Right here

Some might think that at this stage we didn't ought to be surprised or scared when someone talks of mafia organisations linked with drug trafficking being set up on the Costa del Sol. For a long time now international criminal organisations have sought refuge here, trying to blend in with the large foreign population with a high-flying lifestyle and laundering money through property investment.

We can even remember how the same countries that sent us their criminals changed the name of the Costa del Sol to the Costa del Crime, a situation that was covered up as it did little for tourism promotion until the revenge killings, some with stray bullets that claimed innocent victims as collateral damage, forced the authorities into action.

Some might say we shouldn't be scared, but you'd have to be irresponsible not to take seriously what's happening now in the Campo de Gibraltar. The Guardia Civil association warned last week that there, just a stone's throw from the Costa del Sol, Spain's first drug cartel is taking shape, and that is much more serious than anything we have seen before.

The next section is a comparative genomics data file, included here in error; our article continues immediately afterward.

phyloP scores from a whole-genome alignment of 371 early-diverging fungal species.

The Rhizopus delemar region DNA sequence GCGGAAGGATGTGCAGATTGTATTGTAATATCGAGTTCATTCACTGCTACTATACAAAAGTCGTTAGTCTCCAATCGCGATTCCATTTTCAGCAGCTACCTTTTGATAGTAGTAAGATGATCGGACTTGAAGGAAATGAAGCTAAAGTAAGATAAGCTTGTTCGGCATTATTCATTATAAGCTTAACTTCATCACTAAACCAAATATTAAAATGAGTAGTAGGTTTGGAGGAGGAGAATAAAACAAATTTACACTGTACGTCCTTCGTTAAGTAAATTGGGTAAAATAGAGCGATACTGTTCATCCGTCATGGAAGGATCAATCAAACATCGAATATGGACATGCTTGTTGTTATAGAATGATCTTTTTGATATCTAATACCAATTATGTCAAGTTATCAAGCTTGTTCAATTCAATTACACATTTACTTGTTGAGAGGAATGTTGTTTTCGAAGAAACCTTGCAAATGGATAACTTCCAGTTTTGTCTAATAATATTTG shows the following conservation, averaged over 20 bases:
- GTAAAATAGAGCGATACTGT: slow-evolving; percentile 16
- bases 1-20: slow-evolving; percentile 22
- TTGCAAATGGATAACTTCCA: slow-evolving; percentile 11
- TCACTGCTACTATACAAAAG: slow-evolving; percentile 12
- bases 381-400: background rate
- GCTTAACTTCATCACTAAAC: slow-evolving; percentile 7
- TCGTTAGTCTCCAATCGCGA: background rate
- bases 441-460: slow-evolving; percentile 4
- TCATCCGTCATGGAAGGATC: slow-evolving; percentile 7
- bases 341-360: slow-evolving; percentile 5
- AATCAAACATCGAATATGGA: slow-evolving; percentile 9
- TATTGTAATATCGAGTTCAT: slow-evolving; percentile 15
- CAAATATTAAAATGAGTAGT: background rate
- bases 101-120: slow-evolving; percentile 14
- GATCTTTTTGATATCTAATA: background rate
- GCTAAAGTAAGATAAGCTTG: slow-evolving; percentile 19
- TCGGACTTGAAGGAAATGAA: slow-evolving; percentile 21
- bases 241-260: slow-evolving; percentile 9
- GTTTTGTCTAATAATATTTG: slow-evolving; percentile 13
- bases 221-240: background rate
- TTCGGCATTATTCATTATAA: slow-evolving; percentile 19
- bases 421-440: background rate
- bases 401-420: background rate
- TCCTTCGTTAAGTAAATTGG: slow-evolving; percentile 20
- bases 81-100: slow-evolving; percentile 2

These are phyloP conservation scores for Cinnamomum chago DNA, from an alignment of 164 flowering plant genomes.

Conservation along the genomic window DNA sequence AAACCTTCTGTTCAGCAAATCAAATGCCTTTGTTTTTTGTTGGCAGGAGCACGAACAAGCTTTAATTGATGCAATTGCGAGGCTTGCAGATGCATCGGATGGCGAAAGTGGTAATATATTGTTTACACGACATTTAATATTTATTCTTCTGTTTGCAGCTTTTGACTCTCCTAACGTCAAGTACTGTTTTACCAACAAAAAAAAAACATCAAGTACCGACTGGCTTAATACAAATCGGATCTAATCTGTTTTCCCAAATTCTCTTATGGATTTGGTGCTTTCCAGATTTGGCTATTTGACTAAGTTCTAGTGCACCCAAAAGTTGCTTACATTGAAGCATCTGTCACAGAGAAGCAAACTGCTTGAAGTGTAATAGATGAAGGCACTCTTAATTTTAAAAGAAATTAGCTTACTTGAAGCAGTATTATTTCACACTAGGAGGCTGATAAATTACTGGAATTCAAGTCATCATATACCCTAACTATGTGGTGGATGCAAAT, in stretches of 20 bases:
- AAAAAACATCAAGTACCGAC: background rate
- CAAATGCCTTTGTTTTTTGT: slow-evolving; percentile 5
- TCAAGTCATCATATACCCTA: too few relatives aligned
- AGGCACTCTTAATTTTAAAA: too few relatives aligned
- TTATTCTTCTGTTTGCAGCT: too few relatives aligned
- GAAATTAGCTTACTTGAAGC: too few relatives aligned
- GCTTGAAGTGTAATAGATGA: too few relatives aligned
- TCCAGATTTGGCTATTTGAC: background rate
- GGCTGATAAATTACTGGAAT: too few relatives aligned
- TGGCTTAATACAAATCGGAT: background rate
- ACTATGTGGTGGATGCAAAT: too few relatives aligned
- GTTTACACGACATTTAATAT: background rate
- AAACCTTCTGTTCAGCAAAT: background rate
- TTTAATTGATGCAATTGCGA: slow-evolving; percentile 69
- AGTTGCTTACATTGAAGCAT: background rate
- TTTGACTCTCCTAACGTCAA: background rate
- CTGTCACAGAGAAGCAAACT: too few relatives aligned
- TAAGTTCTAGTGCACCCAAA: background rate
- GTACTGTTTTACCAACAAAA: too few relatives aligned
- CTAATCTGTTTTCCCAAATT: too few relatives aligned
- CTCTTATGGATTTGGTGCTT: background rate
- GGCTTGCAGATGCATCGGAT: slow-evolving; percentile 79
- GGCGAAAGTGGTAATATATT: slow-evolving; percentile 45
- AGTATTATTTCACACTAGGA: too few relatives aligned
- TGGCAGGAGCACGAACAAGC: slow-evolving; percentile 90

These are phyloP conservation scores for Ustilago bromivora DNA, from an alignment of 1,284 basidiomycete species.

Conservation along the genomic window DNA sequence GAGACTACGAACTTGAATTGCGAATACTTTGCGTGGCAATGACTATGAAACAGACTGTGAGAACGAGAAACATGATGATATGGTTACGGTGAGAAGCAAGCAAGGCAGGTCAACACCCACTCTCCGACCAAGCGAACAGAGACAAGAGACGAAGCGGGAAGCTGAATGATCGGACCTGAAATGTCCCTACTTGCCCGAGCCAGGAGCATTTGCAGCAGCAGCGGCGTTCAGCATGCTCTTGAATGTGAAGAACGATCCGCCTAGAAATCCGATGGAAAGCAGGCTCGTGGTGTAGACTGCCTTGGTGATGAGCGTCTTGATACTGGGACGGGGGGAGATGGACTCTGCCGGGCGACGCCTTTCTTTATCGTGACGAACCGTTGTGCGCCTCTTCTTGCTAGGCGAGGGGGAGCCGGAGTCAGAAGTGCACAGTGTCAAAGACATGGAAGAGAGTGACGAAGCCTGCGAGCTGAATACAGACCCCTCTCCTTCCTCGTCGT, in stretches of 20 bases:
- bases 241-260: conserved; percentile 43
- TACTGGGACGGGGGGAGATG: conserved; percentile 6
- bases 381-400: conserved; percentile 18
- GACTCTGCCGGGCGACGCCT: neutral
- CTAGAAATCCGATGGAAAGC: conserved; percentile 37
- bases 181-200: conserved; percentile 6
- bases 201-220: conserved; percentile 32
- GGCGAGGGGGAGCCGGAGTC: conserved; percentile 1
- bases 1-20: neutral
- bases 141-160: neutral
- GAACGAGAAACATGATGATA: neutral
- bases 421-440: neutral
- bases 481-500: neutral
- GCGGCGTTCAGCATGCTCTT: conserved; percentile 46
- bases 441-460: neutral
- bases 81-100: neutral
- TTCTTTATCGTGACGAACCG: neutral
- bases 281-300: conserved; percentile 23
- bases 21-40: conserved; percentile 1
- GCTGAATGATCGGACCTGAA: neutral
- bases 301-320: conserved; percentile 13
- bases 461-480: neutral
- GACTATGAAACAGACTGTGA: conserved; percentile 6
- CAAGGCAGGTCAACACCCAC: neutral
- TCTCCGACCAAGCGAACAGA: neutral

The Interior Ministry, with its usual conceit and insolvency, has rushed to say that that is not the case. To back up its statement it has come up with the record-breaking figures in recent drug hauls in the area. Even the newest reader of the crime columns and anyone who has spoken to a police expert, knows full well that the more drugs are seized by police, the more drugs are getting through.

The minister cannot show a single statistic to prove that they are investing more to be able to deal with the situation that is starting to affect the Campo de Gibraltar, an area that is sensitive and vulnerable like all frontier territories, and ravaged even further by the scourge of unemployment and the lack of opportunities that make the world of drugs tempting for thousands of youths without a future.

For some time now, people working on the ground have been stressing the need to recognise the problem, give the security forces more resources and make a serious investment to offer an opportunity in the lives of those with no alternative but to become pawns in this sinister business.

After recent events that shed doubt on the basic democratic equation that the State holds the monopoly in strength, it was assumed that a deployment of resources would be made available to fight the drug dealing. The reinforcements were barely there long enough for the minister to have his photo taken with them.

This is serious and it's on our doorstep. If we think that it's not going to affect us, then we're terribly wrong.